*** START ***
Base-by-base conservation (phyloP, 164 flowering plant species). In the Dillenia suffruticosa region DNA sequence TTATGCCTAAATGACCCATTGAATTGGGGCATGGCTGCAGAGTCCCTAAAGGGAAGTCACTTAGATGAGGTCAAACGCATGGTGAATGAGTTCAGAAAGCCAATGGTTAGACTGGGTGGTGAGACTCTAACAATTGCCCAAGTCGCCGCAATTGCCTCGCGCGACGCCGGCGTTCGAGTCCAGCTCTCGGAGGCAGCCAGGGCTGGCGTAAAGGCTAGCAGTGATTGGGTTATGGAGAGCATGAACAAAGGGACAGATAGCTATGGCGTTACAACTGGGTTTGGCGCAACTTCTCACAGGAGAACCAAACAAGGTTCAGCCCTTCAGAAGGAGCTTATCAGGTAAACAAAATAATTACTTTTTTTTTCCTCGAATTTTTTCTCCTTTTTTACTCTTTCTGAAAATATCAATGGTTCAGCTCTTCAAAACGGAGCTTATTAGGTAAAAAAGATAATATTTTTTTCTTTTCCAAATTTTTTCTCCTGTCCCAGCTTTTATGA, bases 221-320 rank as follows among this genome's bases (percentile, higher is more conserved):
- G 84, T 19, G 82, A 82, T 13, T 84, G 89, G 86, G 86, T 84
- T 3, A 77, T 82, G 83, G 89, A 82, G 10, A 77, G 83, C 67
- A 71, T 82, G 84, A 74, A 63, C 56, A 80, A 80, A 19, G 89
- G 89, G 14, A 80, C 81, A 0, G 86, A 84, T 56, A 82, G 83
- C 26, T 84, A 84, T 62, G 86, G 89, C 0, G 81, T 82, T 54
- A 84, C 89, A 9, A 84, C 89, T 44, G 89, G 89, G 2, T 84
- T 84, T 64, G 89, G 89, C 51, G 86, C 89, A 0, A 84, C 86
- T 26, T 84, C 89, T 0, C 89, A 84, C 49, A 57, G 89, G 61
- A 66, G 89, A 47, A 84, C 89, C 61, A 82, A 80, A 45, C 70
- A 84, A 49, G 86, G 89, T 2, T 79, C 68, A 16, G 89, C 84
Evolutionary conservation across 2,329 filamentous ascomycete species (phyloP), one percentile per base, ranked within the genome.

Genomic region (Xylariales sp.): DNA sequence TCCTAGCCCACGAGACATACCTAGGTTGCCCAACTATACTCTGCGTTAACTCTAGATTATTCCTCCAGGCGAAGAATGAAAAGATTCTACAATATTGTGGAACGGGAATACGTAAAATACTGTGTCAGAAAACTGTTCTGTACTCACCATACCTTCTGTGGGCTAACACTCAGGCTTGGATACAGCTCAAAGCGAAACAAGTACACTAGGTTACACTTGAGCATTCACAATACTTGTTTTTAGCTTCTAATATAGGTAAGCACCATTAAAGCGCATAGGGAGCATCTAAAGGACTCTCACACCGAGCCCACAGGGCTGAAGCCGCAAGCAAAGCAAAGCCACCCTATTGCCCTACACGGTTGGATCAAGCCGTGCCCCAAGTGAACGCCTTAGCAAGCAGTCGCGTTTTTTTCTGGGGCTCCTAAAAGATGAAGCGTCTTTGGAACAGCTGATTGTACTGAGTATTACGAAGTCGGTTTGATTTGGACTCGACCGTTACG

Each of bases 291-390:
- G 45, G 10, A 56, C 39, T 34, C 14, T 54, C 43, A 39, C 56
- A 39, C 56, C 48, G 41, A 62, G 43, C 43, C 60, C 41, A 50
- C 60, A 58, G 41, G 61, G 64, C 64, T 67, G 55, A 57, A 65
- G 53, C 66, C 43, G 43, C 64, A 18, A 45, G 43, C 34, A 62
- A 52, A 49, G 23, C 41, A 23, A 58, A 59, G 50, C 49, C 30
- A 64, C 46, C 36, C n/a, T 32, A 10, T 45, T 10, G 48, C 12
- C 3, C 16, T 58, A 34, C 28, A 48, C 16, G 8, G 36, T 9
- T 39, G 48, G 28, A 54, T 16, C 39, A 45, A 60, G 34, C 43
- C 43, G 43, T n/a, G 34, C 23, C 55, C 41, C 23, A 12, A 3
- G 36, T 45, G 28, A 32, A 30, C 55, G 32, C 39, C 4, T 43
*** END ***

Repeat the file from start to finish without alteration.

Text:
Base-by-base conservation (phyloP, 164 flowering plant species). In the Dillenia suffruticosa region DNA sequence TTATGCCTAAATGACCCATTGAATTGGGGCATGGCTGCAGAGTCCCTAAAGGGAAGTCACTTAGATGAGGTCAAACGCATGGTGAATGAGTTCAGAAAGCCAATGGTTAGACTGGGTGGTGAGACTCTAACAATTGCCCAAGTCGCCGCAATTGCCTCGCGCGACGCCGGCGTTCGAGTCCAGCTCTCGGAGGCAGCCAGGGCTGGCGTAAAGGCTAGCAGTGATTGGGTTATGGAGAGCATGAACAAAGGGACAGATAGCTATGGCGTTACAACTGGGTTTGGCGCAACTTCTCACAGGAGAACCAAACAAGGTTCAGCCCTTCAGAAGGAGCTTATCAGGTAAACAAAATAATTACTTTTTTTTTCCTCGAATTTTTTCTCCTTTTTTACTCTTTCTGAAAATATCAATGGTTCAGCTCTTCAAAACGGAGCTTATTAGGTAAAAAAGATAATATTTTTTTCTTTTCCAAATTTTTTCTCCTGTCCCAGCTTTTATGA, bases 221-320 rank as follows among this genome's bases (percentile, higher is more conserved):
- G 84, T 19, G 82, A 82, T 13, T 84, G 89, G 86, G 86, T 84
- T 3, A 77, T 82, G 83, G 89, A 82, G 10, A 77, G 83, C 67
- A 71, T 82, G 84, A 74, A 63, C 56, A 80, A 80, A 19, G 89
- G 89, G 14, A 80, C 81, A 0, G 86, A 84, T 56, A 82, G 83
- C 26, T 84, A 84, T 62, G 86, G 89, C 0, G 81, T 82, T 54
- A 84, C 89, A 9, A 84, C 89, T 44, G 89, G 89, G 2, T 84
- T 84, T 64, G 89, G 89, C 51, G 86, C 89, A 0, A 84, C 86
- T 26, T 84, C 89, T 0, C 89, A 84, C 49, A 57, G 89, G 61
- A 66, G 89, A 47, A 84, C 89, C 61, A 82, A 80, A 45, C 70
- A 84, A 49, G 86, G 89, T 2, T 79, C 68, A 16, G 89, C 84
Evolutionary conservation across 2,329 filamentous ascomycete species (phyloP), one percentile per base, ranked within the genome.

Genomic region (Xylariales sp.): DNA sequence TCCTAGCCCACGAGACATACCTAGGTTGCCCAACTATACTCTGCGTTAACTCTAGATTATTCCTCCAGGCGAAGAATGAAAAGATTCTACAATATTGTGGAACGGGAATACGTAAAATACTGTGTCAGAAAACTGTTCTGTACTCACCATACCTTCTGTGGGCTAACACTCAGGCTTGGATACAGCTCAAAGCGAAACAAGTACACTAGGTTACACTTGAGCATTCACAATACTTGTTTTTAGCTTCTAATATAGGTAAGCACCATTAAAGCGCATAGGGAGCATCTAAAGGACTCTCACACCGAGCCCACAGGGCTGAAGCCGCAAGCAAAGCAAAGCCACCCTATTGCCCTACACGGTTGGATCAAGCCGTGCCCCAAGTGAACGCCTTAGCAAGCAGTCGCGTTTTTTTCTGGGGCTCCTAAAAGATGAAGCGTCTTTGGAACAGCTGATTGTACTGAGTATTACGAAGTCGGTTTGATTTGGACTCGACCGTTACG

Each of bases 291-390:
- G 45, G 10, A 56, C 39, T 34, C 14, T 54, C 43, A 39, C 56
- A 39, C 56, C 48, G 41, A 62, G 43, C 43, C 60, C 41, A 50
- C 60, A 58, G 41, G 61, G 64, C 64, T 67, G 55, A 57, A 65
- G 53, C 66, C 43, G 43, C 64, A 18, A 45, G 43, C 34, A 62
- A 52, A 49, G 23, C 41, A 23, A 58, A 59, G 50, C 49, C 30
- A 64, C 46, C 36, C n/a, T 32, A 10, T 45, T 10, G 48, C 12
- C 3, C 16, T 58, A 34, C 28, A 48, C 16, G 8, G 36, T 9
- T 39, G 48, G 28, A 54, T 16, C 39, A 45, A 60, G 34, C 43
- C 43, G 43, T n/a, G 34, C 23, C 55, C 41, C 23, A 12, A 3
- G 36, T 45, G 28, A 32, A 30, C 55, G 32, C 39, C 4, T 43